Over the course of the 90-day regulatory freeze, the governor’s office stated that the executive branch aims to “develop a framework to better assess the costs and benefits of imposing a new regulation.” Tennessee does not currently have a cost-benefit analysis framework in place for administrative regulations, according to an analysis by the Tennessee Municipal League.
Executive agencies can seek an exemption from the governor to file emergency regulations that impact the health, safety or welfare of Tennessee residents. The order also allows pending regulations approved under Lee’s predecessor, former Governor Bill Haslam (R), to take effect as scheduled.
Haslam issued a similar regulatory freeze for 45 days in 2011.

January 2019 OIRA review count: despite government shutdown, agency reviewed only three fewer significant rules than January 2018

In January 2019, the White House Office of Information and Regulatory Affairs (OIRA) reviewed 17 significant regulatory actions issued by federal agencies. The agency approved the intent of 13 rules while recommending changes to their content. OIRA approved one other rule without changes. Agencies withdrew three rules from the review process.
OIRA reviewed 20 significant regulatory actions in January 2018—three more than the 17 significant regulatory actions reviewed by the agency in January 2019. During the Obama administration from 2009-2016, OIRA reviewed an average of 46 significant regulatory actions each January.
The office reviewed a total of 355 significant rules in 2018. In 2017, OIRA reviewed 237 significant rules.
As of February 1, 2019, OIRA’s website listed 92 regulatory actions under review.
OIRA is responsible for reviewing and coordinating what it deems to be all significant regulatory actions made by federal agencies, with the exception of independent federal agencies. Significant regulatory actions include agency rules that have had or may have a large impact on the economy, environment, public health, or state and local governments and communities. These regulatory actions may also conflict with other regulations or with the priorities of the president.
Every month, Ballotpedia compiles information about regulatory reviews conducted by OIRA.

New Jersey governor signs $15 minimum wage legislation

New Jersey Gov. Phil Murphy, a Democrat, signed legislation to increase the state’s minimum wage over five years, reaching $15 in 2024. Thereafter, the minimum wage will be tacked to increases in the Consumer Price Index. New Jersey is the fourth state, following California, Massachusetts, and New York, to enact $15 minimum wage legislation.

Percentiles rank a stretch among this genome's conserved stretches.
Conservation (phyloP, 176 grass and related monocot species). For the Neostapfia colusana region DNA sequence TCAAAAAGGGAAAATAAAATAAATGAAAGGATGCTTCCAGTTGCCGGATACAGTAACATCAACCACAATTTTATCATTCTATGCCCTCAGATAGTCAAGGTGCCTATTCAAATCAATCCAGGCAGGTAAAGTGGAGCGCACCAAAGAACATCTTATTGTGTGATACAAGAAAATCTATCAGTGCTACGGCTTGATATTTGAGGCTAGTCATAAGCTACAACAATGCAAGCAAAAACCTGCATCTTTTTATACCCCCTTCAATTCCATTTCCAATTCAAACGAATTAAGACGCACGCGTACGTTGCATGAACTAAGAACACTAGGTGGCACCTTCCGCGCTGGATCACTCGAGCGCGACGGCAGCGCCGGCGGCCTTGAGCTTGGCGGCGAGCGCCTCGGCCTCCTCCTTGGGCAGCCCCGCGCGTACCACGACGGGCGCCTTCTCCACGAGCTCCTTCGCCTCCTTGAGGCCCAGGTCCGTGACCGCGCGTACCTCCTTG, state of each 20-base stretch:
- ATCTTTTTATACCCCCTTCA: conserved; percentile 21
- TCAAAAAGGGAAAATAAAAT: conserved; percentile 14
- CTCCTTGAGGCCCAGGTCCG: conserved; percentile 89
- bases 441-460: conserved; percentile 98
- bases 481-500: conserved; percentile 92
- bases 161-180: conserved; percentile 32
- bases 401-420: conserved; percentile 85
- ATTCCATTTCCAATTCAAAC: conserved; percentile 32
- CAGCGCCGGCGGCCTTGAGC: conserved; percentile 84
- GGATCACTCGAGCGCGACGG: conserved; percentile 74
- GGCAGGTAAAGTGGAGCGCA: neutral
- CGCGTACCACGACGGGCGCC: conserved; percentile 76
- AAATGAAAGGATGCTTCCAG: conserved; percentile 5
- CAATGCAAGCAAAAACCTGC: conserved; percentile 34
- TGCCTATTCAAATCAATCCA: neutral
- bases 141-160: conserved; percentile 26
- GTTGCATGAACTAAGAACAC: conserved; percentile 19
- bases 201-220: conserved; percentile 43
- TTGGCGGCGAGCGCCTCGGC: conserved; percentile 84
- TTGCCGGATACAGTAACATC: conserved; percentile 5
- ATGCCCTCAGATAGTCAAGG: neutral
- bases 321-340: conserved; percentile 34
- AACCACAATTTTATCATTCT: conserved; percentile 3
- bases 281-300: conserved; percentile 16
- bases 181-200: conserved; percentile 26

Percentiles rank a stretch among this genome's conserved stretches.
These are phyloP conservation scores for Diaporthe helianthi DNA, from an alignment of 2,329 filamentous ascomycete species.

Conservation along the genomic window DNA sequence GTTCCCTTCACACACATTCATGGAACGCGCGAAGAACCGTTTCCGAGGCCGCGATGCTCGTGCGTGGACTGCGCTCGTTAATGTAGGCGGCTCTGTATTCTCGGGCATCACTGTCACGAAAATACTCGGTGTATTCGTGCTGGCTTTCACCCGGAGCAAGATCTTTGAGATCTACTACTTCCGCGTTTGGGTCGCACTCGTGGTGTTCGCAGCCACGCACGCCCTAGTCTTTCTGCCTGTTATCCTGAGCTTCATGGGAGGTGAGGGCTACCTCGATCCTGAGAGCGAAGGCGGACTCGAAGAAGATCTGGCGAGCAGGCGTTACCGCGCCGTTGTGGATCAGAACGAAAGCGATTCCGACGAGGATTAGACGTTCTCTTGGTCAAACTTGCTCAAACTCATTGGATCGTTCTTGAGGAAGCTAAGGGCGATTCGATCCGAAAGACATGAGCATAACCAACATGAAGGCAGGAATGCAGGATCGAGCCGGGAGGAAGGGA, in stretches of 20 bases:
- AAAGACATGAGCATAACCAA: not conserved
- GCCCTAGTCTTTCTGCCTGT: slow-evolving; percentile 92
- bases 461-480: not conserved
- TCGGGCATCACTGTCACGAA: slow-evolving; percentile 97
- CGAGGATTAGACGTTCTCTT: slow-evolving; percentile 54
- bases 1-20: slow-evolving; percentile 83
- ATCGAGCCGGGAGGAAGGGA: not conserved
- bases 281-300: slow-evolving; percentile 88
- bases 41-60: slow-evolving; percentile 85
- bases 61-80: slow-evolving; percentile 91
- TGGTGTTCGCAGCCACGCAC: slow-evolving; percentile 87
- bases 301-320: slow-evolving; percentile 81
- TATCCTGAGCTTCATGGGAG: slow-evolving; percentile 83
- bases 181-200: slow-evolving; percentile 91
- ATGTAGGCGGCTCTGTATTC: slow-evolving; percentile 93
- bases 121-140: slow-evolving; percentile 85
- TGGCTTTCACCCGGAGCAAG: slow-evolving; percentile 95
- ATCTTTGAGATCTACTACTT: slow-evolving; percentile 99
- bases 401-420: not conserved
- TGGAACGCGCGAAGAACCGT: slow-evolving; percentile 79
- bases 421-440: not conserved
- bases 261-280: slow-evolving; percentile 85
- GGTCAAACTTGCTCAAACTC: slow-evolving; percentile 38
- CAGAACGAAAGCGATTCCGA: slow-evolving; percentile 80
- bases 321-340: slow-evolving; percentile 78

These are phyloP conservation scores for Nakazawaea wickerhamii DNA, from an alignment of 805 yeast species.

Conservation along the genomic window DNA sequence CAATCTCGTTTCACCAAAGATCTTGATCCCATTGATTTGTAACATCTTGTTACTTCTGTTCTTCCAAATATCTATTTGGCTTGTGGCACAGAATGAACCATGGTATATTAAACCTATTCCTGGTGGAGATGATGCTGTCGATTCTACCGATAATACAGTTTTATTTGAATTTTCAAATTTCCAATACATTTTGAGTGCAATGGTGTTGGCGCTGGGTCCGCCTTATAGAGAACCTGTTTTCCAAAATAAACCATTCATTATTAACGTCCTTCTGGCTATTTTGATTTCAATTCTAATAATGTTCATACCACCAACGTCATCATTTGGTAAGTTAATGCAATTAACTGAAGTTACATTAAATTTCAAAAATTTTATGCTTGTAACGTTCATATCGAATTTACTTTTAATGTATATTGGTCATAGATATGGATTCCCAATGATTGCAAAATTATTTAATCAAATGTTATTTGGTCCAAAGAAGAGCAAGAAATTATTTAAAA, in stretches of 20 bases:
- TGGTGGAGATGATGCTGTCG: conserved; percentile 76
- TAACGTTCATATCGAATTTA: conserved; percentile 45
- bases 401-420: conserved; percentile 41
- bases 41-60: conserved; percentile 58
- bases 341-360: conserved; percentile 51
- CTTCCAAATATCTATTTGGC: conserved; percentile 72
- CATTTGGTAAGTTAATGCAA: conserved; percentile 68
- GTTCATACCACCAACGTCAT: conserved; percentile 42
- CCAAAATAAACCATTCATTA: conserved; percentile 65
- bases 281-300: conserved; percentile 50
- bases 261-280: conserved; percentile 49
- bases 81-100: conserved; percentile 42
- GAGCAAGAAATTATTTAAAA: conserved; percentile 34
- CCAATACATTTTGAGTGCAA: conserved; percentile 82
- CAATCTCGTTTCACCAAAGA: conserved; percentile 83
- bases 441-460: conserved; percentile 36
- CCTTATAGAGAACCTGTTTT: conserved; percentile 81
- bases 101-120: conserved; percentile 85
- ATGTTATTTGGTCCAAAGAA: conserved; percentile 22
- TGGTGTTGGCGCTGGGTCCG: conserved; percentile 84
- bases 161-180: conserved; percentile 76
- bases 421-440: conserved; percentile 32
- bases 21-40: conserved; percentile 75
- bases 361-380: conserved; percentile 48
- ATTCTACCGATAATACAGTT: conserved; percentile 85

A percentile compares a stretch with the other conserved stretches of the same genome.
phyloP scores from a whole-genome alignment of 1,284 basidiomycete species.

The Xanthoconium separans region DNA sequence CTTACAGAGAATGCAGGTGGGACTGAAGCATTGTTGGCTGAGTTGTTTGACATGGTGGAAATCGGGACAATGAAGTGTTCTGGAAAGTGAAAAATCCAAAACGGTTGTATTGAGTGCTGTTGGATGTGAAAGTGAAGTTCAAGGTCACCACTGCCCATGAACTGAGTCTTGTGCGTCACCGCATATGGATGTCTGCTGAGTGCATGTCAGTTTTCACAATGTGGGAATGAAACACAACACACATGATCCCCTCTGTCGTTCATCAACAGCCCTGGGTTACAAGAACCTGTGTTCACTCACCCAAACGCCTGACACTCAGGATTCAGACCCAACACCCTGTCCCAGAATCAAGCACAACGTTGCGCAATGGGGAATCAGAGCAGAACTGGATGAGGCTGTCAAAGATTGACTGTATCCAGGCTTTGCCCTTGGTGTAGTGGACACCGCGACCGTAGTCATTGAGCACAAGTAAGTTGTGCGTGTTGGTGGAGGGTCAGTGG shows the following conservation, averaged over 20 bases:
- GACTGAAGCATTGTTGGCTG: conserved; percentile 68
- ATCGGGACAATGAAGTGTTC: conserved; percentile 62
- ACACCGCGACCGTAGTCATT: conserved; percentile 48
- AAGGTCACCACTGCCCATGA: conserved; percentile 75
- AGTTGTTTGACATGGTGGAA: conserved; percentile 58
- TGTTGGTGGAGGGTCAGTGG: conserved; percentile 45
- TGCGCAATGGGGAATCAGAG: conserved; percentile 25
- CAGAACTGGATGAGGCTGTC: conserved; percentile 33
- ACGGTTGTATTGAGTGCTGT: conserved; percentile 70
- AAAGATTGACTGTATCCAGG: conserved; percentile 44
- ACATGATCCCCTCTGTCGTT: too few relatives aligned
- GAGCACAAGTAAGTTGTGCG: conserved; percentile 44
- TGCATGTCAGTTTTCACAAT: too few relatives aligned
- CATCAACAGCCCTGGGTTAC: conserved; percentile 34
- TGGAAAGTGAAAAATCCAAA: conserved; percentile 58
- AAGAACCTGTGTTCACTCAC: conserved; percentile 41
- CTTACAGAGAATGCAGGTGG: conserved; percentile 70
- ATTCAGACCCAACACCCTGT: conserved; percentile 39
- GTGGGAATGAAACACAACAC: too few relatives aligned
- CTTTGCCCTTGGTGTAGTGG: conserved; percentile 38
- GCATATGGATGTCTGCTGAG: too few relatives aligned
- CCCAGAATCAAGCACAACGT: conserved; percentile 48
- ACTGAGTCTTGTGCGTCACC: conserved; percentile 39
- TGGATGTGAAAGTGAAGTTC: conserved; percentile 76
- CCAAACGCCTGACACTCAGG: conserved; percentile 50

The first increase is scheduled to take effect on July 1, 2019, when the minimum wage will increase from $8.85 to $10.00. On January 1, 2019, New Jersey’s minimum wage increased from $8.60 to $8.85. Between the increases on January 1 and July 1, the minimum wage will increase a total of $1.40 in 2019—the largest increase in a state minimum wage in 2019. California, Maine, and Massachusetts each had a $1.00 increase on January 1, 2019.
With trifecta control of state government, Democrats were able to pass the minimum wage increase without the support of legislative Republicans. In 2016, Democratic legislative leaders considered putting the issue before voters as a constitutional amendment after then-Gov. Chris Christie (R) vetoed a statute. Referring constitutional amendments to the ballot does not require the governor’s signature.
Legislative Democrats asked voters to increase the minimum wage earlier in Christie’s tenure as governor. Voters approved the $8.25-an-hour ballot measure in 2013. According to Assembly Speaker Vincent Prieto, he could not reach an agreement with Senate President Stephen Sweeney regarding how a $15 minimum wage would be implemented. At the time, Prieto said legislative leaders would start again when a new governor took office in 2018. Murphy, who campaigned on increasing the minimum wage to $15, was elected to succeed Christie on November 7, 2017, giving Democrats trifecta control of state government.
Of the 29 states with a minimum wage above the federal requirement of $7.25, 14 were enacted via citizen-initiated measures in states with divided governments or Republican trifectas. None of the ballot initiatives were on the ballot in a state with a Democratic trifecta. Fifteen of the increases were enacted via legislative bills in states with Democratic trifectas or, in the case of New York, a divided government. None of the increases occurred via legislation in Republican trifectas. In Michigan, legislators under a Republican trifecta amended a citizen-initiated measure in December 2018. The legislation, like the citizen-initiated measure, was designed to increase the minimum wage to $12 but over a longer time period. As of February 5, 2019, ballot measures to increase state minimum wages have been proposed for the 2020 ballot in Florida, Nevada, and South Dakota.